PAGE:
RBA To Regulate Apple & Google Pay
After banks have said they pay Apple too much for Apple Pay, over $110 million annually, government officials will regulate Apple Pay, Google Pay, and other digital payment services by increasing the Reserve Bank of Australia’s (RBA) powers with new legislation.
Through the new bill, the Treasurer will also be granted a new designation power, and the RBA will now have the ability to govern currently unregulated digital wallet providers like credit card networks and other types of transactions, which the government said the new governance would work to “protect consumers, promote competition and spur innovation”.
The new governance of Apple Pay, Google Pay, and others has been a long time coming, with Commonwealth Bank chief executive Matt Comyn speaking in a parliamentary hearing in July 2021 that Apple was taking full advantage of banks’ investments in payments infrastructure and its guidelines surrounding banks’ access to iPhones to make tap-and-go payments might be considered anticompetitive.
Comyn suggested that Apple is like a “gatekeeper,” comparable to other cases with giants like Standard Oil or Microsoft in the 90s, which eventually led the companies to have to answer to their activities in antitrust cases.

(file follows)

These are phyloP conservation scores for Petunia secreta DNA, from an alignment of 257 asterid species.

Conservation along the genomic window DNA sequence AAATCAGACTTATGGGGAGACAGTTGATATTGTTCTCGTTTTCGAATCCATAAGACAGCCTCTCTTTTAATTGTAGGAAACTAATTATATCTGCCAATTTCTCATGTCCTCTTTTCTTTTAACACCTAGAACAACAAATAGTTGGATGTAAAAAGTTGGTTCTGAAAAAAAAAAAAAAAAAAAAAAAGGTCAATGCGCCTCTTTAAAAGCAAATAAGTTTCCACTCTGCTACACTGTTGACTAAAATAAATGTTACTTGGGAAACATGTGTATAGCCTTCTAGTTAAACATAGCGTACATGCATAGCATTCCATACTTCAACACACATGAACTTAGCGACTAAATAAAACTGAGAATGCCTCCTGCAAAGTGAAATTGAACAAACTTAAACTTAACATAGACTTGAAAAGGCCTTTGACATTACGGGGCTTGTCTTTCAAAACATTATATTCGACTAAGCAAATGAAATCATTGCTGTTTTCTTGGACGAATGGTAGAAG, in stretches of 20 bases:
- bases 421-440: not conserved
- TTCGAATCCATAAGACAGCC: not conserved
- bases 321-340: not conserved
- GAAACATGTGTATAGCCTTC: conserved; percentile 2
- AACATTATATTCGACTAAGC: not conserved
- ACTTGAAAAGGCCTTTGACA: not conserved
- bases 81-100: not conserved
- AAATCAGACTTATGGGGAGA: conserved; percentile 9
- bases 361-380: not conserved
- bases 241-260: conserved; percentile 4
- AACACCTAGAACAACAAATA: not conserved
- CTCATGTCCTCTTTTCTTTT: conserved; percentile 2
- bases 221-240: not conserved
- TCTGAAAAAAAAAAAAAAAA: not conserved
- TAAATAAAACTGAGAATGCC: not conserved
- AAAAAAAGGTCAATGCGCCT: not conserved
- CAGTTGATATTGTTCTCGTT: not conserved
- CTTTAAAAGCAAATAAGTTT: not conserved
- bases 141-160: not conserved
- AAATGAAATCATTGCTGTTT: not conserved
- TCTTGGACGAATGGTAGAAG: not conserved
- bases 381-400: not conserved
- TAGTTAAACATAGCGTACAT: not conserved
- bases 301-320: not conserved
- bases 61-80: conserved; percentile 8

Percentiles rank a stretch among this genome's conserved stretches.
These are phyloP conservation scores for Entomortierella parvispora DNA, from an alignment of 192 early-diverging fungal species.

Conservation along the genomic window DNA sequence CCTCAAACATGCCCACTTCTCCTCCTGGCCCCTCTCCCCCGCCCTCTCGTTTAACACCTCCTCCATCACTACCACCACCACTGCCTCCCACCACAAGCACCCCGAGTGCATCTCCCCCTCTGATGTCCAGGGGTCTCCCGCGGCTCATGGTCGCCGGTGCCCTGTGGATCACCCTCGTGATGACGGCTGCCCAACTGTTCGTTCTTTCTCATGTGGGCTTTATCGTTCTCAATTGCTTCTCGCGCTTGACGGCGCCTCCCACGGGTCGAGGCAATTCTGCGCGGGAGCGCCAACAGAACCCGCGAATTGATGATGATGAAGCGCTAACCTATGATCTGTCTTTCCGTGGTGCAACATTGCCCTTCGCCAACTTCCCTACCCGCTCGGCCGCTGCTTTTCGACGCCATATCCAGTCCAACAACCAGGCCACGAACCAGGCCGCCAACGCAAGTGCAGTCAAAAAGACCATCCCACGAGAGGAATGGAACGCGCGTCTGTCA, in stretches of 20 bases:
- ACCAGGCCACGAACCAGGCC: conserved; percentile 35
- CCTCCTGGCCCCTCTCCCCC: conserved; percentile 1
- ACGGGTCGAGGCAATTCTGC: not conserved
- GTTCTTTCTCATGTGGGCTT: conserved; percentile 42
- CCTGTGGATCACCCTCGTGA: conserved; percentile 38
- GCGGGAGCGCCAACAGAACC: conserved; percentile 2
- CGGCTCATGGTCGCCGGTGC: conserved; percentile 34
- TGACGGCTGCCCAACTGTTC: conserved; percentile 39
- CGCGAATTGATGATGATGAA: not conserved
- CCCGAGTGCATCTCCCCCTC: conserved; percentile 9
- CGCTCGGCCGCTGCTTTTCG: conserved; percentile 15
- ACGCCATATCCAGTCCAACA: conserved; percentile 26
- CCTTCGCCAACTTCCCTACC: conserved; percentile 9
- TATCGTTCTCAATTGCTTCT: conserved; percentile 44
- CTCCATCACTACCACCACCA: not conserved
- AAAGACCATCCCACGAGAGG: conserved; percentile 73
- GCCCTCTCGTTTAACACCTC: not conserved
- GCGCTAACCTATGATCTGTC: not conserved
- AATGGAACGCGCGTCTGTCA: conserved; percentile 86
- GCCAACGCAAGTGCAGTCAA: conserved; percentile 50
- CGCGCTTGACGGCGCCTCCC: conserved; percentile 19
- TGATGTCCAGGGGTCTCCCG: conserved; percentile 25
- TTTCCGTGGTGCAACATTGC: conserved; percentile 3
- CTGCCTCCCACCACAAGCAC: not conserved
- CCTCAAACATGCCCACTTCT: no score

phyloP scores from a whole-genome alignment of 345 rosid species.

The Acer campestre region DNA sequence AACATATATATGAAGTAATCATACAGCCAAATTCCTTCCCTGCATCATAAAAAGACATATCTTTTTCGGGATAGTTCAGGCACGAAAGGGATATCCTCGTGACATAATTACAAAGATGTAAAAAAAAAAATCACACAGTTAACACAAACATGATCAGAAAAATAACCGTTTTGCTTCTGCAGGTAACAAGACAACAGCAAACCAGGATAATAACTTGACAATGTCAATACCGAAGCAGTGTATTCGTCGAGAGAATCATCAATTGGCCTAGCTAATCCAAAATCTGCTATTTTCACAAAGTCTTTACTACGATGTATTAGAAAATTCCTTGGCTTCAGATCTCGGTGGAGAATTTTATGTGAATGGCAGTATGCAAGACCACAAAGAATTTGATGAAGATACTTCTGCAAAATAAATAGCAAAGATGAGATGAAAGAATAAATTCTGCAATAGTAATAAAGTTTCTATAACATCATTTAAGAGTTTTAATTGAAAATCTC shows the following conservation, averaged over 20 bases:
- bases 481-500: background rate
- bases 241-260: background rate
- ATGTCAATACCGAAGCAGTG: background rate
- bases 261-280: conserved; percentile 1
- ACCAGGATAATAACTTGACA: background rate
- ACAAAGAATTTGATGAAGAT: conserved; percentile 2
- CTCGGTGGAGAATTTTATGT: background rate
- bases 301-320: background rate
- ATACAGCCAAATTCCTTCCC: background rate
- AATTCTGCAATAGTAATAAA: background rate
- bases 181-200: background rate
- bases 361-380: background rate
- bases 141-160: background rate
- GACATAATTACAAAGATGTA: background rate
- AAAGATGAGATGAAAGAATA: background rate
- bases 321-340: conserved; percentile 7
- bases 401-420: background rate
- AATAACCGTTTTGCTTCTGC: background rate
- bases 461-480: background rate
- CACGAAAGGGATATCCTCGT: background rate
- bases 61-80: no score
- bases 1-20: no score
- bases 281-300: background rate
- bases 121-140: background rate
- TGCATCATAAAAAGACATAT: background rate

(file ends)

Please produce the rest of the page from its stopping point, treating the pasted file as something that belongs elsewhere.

According to the Australian Banking Association, the data demonstrates roughly two-thirds of individuals aged 18-29 use mobile payments and that the share of card transactions made with smartphones spiked from 10% in early 2020 to 35% in the last quarter, April-June 2023.
Meanwhile, Apple had said of its bank relations that the company maintains that “the fees it charges Australian banks for using Apple Pay are not a money-making exercise”, according to the Financial Review.
Despite their denial of making money off banks, financial institutions pay Apple a few cents for every $100 of transactions, which amounted to over $110 million a year.
Banks do not pay any fees to Google for using Google Pay on Android phones.
The new legislation will alter the Payment Systems (Regulation) Act 1998 to modernise the classification of “payment” and “payment systems” to include the latest payment methods.
The new bill is meant to future-proof Australia’s payment laws and will include new ministerial designation power over specific payment services or platforms that exhibit threats of national significance to be subject to further surveillance by regulators.
“As payments increasingly become digital, our payments system needs to remain fit for purpose so that it delivers for consumers and small businesses,” Treasurer Jim Chalmers said.
“We want to make sure the shift to digital payments occurs in a way that promotes greater competition, innovation, and productivity across our entire economy.”